What Common Eye Diseases Should Seniors Be Aware Of?

Aging brings plenty of changes and challenges, especially when it comes to your health. But there’s one critical health concern that many older adults overlook: vision loss. Vision loss is a serious problem for seniors, and it’s incredibly common. However, your eyes often don’t get the attention they need. 

Seniors are at risk of losing their vision completely. One in three seniors experiences an eye disease that causes vision loss by age 65. Though eye diseases are common, they don’t always have to result in total vision loss – especially if seniors take action before they worsen.

To protect your vision and your overall health, it’s important to be aware of the eye diseases that most commonly affect seniors. With early detection and proper care from vision specialists, you may be able to save some of your vision.

The following are four of the most common eye diseases that older adults need to know about.

Macular Degeneration

Macular degeneration, or age-related macular degeneration, is the number one cause of vision loss for seniors. This progressive eye disease causes vision loss as it grows worse over time – meaning it can cause severe and permanent vision loss for anyone over age 60.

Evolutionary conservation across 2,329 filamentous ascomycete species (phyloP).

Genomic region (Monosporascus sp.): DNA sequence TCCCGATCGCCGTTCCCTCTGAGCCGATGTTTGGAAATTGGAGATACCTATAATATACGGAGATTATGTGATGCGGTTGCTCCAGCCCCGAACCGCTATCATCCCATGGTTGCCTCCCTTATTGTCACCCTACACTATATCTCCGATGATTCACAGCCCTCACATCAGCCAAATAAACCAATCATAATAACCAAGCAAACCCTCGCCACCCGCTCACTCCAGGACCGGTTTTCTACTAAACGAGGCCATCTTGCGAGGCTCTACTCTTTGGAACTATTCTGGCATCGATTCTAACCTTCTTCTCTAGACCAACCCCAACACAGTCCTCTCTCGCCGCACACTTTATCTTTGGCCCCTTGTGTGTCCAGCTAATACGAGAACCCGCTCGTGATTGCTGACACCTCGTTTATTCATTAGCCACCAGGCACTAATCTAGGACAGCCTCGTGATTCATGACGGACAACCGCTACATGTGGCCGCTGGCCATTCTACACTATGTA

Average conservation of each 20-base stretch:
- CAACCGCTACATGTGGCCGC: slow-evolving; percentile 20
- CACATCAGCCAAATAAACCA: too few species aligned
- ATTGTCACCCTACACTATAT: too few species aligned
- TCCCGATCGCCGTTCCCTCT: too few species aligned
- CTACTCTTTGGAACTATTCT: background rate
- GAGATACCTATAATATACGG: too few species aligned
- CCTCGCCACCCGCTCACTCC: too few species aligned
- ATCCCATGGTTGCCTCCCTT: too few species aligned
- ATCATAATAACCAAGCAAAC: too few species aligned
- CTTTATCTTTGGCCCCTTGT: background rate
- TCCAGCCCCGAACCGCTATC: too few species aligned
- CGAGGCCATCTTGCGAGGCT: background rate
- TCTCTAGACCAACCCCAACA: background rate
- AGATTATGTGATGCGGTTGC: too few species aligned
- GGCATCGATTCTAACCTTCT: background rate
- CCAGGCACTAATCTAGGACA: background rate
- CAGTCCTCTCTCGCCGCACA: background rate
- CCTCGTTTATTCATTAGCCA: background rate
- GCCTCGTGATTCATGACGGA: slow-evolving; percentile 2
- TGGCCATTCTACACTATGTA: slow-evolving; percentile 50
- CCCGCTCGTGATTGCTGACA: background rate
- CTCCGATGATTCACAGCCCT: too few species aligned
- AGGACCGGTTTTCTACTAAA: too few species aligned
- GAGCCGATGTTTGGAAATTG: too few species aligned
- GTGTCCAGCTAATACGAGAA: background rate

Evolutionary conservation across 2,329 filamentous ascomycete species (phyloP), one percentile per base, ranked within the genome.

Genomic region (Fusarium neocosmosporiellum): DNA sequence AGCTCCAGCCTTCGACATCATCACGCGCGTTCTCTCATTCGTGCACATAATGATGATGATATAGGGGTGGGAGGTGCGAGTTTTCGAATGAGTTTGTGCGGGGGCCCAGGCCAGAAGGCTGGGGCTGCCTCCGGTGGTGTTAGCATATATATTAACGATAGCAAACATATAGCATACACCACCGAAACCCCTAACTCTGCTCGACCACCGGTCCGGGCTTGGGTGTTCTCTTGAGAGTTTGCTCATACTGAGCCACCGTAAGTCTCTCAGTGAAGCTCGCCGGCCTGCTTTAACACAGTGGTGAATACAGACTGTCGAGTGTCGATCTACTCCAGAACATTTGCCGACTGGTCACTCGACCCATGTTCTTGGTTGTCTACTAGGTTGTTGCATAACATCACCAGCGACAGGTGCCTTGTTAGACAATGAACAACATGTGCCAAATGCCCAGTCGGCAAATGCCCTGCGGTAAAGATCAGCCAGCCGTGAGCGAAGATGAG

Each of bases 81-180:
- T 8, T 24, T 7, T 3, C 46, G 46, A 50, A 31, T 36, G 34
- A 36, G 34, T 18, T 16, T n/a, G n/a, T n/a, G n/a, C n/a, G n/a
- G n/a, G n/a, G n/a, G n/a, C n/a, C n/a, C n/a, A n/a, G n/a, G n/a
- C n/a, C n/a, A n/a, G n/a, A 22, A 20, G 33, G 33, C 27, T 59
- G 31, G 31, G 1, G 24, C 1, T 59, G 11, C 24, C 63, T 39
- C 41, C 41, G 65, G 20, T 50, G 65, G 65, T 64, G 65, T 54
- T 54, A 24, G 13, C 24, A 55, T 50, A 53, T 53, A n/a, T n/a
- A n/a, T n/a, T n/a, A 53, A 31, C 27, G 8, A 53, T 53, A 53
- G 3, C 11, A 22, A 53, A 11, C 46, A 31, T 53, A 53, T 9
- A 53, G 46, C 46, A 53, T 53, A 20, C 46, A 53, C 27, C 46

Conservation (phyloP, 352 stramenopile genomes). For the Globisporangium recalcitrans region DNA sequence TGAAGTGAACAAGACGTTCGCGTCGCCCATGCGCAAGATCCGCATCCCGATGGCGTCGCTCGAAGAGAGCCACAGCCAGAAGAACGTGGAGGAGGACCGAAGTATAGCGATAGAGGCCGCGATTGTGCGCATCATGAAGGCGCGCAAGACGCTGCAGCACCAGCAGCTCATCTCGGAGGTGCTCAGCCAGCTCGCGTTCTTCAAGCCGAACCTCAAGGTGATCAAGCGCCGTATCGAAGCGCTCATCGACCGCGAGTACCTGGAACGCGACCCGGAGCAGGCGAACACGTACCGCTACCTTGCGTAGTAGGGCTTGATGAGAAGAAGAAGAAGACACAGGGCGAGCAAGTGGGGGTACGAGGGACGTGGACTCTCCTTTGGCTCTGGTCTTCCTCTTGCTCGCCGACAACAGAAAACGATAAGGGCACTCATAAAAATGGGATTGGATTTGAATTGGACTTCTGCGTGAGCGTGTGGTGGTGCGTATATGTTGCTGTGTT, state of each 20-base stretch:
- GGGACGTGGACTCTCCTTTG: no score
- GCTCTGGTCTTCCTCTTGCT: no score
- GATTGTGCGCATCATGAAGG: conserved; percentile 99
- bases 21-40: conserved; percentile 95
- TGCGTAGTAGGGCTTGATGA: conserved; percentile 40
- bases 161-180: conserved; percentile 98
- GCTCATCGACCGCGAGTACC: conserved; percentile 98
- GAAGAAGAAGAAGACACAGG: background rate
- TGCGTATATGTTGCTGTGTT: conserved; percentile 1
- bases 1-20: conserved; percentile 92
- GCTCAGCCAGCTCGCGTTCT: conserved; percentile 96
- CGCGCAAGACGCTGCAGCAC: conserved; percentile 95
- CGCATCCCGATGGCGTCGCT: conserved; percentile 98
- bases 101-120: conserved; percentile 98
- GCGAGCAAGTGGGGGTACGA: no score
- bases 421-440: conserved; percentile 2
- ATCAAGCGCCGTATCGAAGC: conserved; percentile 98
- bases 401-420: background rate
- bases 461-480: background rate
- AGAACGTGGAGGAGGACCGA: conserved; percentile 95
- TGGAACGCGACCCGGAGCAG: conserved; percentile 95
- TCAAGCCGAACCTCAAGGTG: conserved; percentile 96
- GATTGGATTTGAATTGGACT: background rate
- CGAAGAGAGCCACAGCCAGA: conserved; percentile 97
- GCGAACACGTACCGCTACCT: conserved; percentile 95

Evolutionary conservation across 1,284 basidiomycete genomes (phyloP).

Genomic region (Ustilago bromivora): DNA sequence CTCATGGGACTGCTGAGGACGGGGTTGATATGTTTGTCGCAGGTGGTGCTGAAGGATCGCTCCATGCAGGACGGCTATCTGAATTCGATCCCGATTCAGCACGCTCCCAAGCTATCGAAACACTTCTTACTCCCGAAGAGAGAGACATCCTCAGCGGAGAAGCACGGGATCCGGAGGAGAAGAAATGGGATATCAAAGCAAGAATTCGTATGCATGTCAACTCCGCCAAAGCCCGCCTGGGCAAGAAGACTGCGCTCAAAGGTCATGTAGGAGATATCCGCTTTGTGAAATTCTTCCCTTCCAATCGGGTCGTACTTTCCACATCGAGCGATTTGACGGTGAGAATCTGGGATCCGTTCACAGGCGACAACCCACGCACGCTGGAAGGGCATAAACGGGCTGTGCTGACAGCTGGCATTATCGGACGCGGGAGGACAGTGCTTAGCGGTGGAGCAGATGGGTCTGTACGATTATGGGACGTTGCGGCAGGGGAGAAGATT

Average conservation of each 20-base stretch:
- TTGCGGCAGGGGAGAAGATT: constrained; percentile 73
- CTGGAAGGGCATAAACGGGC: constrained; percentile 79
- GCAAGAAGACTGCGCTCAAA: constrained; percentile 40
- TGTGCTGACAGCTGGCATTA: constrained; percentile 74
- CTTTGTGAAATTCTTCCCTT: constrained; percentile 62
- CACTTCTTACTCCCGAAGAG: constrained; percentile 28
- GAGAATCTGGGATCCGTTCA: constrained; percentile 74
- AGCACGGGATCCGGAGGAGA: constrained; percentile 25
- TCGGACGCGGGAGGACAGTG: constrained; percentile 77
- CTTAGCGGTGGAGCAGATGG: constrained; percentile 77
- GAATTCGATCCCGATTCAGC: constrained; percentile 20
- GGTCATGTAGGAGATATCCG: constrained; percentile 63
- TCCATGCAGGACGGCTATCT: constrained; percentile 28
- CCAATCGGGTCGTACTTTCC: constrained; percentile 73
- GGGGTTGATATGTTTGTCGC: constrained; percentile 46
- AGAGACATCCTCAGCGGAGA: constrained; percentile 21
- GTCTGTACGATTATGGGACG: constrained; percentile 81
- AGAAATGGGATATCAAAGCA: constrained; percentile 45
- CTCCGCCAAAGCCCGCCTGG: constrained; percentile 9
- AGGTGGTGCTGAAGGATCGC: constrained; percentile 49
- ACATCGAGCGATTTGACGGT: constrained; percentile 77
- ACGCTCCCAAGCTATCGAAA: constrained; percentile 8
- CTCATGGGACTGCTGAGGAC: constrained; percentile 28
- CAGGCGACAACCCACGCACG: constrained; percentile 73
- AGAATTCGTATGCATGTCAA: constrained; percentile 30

Symptoms of macular degeneration can include the following:

  • Blurry vision.
  • Difficulty reading fine print.
  • Difficulty seeing while driving.
  • A change or decrease in your ability to see color.

Does Medicare Cover This Condition?

Medicare may cover some aspects of the care required for seniors with macular degeneration. According to Medicare.gov, Medicare Part B may cover certain diagnostic tests and treatments if you are diagnosed with age-related macular degeneration.

Glaucoma

Glaucoma is another common eye condition that affects many older adults. It’s one of the most significant causes of blindness in the United States – approximately one million Americans age 65 and older suffer from vision loss as a result of glaucoma. And 75 percent of those who are legally blind due to glaucoma are over age 65.